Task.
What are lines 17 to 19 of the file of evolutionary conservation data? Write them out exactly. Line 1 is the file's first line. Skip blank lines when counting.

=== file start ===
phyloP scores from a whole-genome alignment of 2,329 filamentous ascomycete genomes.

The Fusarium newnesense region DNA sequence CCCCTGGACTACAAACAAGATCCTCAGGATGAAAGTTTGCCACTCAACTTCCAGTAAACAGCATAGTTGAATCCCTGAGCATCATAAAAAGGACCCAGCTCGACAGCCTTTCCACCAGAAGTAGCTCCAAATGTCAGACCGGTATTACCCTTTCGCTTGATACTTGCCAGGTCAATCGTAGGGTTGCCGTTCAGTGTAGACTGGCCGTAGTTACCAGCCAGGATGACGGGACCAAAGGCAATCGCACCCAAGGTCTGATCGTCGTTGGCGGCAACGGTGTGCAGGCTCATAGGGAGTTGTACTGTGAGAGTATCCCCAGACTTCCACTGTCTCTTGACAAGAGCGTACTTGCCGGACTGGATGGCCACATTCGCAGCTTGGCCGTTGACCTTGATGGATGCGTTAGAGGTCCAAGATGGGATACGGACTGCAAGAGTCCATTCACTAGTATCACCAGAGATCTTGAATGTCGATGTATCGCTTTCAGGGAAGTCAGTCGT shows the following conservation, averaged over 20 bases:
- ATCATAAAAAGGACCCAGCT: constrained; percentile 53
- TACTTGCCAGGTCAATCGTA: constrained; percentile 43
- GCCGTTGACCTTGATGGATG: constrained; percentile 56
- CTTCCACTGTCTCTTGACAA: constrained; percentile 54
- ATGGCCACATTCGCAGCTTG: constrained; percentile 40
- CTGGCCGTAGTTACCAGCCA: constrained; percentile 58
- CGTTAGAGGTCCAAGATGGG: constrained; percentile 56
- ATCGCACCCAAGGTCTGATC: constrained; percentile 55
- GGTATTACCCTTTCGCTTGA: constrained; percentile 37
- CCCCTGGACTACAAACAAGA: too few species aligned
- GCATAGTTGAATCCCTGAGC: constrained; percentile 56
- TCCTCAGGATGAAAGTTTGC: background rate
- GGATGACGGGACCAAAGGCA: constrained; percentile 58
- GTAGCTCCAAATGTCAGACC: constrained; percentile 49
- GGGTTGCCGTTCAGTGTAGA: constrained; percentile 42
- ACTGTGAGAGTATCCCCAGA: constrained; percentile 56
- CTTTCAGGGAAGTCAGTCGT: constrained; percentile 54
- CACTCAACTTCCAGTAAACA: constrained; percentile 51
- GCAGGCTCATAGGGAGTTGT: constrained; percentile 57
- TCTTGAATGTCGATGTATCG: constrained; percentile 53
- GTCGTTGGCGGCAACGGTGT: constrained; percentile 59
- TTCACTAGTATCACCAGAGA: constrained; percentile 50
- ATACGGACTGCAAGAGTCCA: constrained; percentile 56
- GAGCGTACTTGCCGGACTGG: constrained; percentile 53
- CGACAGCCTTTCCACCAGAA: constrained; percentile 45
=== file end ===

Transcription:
- GGGTTGCCGTTCAGTGTAGA: constrained; percentile 42
- ACTGTGAGAGTATCCCCAGA: constrained; percentile 56
- CTTTCAGGGAAGTCAGTCGT: constrained; percentile 54